The Twofer Part 1: A Beautiful Souvenir

When I booked my ticket for last night's concert, I completely missed the fact that this was Toronto Symphony Chamber Players night.

Four times a year, a selection of first-desk players from the orchestra give a chamber music concert before the main orchestra concert.  Admission is free to ticket holders of the main event.

My first reaction was that chamber music in the cavernous interior of Roy Thomson Hall is a contradiction in terms!  But I decided to give it a whirl anyway because of the work being performed.  And I was glad I did, because it worked better than I expected.  The conductor's podium was replaced with a portable folding screen, and the players sat ranged in front of that -- and facing away from the regular audience seats, towards the back of the stage.  The limited audience for the chamber concert were seated in the choir loft above the rear of the stage.

The concert was introduced by Sir Andrew Davis himself, since he helped to develop the idea of these free concerts when the orchestra moved into Roy Thomson Hall in 1982.  He mentioned that this same piece was performed during that first season of chamber concerts, and that one of the players from that event was also playing tonight: cellist David Hetherington.  Jonathan Crow then told us that this was Hetherington's last hurrah as a member of the Toronto Symphony, after a career spanning forty-five years.

Hetherington was the last remaining member of the orchestra which I first saw on the stage of Massey Hall back when I was in high school.  I guess I must be getting old.

The six players from the string section gave us Tchaikovsky's string sextet, Souvenir de Florence.  This is a really marvellous piece which remains sadly unknown to many who love Tchaikovsky's music.  It offers a wonderful combination of Tchaikovsky's best qualities -- melodious, energetic, lyrical and introspective by turns.  The composer claimed that he found it very difficult to write but you'd never know to hear the music.  Indeed, and unusually for Tchaikovsky, much of the music is dominated by the major keys, and so radiates a sunny, upbeat atmosphere for much of its 35-minute length.  Even when the key is minor, there's a positive energy about the music that belies the composer's melancholic disposition.  But don't let the title deceive you -- there's nothing, apart from the sunshine, which is particularly Italianate in this music.  Tchaikovsky gave it that title simply because he sketched out one of the main themes during a trip to Italy.  Indeed, the last three movements all dip into the world of Russian folk music in their varied ways.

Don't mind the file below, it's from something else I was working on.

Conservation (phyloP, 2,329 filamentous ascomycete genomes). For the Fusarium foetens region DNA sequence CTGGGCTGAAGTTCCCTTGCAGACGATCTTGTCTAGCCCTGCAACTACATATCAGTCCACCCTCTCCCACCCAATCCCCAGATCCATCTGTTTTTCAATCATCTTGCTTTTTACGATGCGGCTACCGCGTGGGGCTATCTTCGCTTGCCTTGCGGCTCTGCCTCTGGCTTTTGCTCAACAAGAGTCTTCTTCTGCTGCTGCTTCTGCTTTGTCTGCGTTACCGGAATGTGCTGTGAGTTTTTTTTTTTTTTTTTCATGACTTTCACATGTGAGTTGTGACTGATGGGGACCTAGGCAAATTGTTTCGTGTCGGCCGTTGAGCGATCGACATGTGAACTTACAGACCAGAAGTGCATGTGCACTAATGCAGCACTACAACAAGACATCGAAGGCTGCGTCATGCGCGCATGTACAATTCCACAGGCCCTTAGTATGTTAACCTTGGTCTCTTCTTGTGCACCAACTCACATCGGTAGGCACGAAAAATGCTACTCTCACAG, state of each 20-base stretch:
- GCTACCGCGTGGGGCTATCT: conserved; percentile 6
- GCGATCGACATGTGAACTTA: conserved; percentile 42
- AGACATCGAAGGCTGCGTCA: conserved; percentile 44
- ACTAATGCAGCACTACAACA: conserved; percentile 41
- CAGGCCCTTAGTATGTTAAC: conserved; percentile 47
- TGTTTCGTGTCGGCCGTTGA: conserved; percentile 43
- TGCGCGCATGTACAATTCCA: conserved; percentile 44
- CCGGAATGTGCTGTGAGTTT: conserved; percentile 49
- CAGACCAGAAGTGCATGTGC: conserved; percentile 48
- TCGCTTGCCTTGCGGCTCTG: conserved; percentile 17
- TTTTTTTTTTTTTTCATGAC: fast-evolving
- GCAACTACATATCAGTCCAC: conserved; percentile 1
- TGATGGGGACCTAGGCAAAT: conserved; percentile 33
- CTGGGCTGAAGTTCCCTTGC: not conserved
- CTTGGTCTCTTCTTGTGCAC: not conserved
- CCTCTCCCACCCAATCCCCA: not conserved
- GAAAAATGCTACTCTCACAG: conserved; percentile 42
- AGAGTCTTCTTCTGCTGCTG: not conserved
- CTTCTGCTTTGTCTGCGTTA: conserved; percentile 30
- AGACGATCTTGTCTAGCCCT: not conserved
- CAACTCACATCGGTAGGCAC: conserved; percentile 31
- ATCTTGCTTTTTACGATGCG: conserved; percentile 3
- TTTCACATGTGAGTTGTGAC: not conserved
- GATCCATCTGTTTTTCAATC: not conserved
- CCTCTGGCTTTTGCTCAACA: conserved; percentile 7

The first movement opens at full speed with an exhilarating crunch of the bows into the strings.  This opening seemed a bit weak, but that was just my ears adjusting to the scale of tone in this particular venue.  In any case, this entire first movement definitely sounds better to me when played in the arrangement for a full string orchestra -- this music seems to demand that weight of tone.  On this occasion, the energy was unquestionably there, right from the get-go, and the six players created the balance, the sense of listening and responding, which is so essential to chamber music (this is the reason why chamber music is often called "a conversation between friends").  Apart from a couple of moments when I felt that the rubato became excessive, the first movement rolled along with unending momentum, and the acceleration to the breathless conclusion was perfectly judged, executed with total unanimity, and perhaps lacking only the last degree of ferocious power.